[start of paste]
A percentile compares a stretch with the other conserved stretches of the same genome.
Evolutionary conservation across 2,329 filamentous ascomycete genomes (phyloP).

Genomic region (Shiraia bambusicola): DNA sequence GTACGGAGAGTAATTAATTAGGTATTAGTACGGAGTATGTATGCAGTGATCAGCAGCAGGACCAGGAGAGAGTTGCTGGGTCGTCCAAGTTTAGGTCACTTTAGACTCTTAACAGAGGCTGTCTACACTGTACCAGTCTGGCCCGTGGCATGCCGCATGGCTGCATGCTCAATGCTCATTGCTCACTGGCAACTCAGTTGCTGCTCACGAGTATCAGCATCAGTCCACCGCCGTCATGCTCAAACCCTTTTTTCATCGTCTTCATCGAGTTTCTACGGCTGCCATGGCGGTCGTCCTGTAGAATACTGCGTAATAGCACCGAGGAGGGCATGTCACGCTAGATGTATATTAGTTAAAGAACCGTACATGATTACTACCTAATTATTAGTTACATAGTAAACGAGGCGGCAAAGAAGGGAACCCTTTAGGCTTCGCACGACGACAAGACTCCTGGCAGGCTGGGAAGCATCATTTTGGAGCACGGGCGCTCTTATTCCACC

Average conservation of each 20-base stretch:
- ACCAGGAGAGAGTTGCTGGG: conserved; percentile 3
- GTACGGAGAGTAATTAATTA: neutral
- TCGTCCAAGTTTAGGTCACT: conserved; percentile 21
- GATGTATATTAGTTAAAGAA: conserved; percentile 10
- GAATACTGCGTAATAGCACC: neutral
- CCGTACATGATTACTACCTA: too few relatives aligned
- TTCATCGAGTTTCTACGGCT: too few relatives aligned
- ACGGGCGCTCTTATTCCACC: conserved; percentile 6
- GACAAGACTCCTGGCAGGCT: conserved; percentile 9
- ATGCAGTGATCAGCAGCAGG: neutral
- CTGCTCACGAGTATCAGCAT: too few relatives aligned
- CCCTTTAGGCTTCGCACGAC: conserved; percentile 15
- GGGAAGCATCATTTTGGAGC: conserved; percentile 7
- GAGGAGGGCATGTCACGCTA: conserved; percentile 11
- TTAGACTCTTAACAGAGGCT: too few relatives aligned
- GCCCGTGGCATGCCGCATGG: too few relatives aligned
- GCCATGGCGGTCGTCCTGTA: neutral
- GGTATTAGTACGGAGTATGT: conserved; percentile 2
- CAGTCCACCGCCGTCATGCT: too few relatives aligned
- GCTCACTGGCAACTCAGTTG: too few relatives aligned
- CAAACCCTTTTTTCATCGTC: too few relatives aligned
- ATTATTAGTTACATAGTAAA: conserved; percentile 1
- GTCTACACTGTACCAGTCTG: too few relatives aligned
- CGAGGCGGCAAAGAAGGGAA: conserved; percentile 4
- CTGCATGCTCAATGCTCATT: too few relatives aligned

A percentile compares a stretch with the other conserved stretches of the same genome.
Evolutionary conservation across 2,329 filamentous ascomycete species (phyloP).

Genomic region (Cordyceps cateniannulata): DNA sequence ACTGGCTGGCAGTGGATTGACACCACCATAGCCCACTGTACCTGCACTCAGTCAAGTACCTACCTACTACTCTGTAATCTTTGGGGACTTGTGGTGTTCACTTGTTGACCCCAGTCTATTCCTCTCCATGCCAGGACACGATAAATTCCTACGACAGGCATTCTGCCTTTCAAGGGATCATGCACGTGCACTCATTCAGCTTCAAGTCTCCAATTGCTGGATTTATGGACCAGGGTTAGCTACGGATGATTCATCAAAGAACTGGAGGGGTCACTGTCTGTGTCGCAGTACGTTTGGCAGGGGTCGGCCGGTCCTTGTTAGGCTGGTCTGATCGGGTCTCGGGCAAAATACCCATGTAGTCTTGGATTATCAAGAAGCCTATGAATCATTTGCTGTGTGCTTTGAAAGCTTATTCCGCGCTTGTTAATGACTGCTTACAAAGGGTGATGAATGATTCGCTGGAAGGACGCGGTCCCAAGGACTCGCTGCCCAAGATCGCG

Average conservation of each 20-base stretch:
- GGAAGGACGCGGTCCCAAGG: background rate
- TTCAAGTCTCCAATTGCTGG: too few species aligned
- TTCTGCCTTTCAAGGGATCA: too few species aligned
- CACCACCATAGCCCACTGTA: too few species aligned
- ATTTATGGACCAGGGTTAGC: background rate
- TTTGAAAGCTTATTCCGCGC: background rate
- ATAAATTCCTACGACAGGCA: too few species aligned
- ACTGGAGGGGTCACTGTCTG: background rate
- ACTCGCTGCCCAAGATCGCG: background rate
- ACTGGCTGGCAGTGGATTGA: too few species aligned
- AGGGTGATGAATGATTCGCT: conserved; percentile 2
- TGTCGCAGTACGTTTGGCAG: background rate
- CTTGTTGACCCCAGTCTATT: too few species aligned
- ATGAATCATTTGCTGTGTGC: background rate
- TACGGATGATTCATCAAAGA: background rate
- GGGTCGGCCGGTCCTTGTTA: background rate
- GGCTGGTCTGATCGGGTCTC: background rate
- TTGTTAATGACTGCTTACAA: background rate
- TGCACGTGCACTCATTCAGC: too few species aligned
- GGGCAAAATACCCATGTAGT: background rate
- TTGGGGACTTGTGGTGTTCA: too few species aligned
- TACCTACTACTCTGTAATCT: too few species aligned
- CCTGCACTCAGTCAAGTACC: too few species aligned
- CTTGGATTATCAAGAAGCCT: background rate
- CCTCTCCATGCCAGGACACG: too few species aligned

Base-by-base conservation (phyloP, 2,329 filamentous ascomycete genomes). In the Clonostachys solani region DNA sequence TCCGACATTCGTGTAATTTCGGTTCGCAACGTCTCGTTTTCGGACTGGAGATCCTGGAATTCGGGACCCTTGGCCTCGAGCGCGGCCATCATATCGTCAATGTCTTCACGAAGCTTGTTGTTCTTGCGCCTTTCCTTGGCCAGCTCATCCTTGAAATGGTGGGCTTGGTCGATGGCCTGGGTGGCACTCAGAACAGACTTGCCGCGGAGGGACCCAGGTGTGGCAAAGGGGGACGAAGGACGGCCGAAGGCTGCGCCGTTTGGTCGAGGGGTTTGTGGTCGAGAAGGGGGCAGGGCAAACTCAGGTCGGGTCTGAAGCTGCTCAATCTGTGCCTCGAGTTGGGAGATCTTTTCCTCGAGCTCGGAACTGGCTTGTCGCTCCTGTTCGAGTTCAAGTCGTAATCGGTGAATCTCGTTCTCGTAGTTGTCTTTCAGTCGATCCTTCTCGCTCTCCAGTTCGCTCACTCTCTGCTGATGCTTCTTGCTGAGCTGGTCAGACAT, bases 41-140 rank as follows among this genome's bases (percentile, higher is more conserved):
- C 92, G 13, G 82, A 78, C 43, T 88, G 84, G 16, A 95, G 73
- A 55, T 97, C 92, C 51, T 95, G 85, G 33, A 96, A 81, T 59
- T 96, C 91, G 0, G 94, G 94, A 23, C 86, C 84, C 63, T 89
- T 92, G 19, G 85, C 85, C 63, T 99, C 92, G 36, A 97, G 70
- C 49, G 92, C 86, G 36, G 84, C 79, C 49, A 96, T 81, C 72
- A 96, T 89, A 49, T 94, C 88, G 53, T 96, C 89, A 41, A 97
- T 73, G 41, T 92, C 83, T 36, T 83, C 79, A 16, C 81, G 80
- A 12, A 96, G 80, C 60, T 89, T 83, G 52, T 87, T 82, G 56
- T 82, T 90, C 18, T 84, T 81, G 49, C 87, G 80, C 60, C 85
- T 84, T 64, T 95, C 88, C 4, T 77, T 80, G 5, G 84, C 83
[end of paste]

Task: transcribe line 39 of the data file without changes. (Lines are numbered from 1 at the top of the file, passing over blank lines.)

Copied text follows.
- TTTGAAAGCTTATTCCGCGC: background rate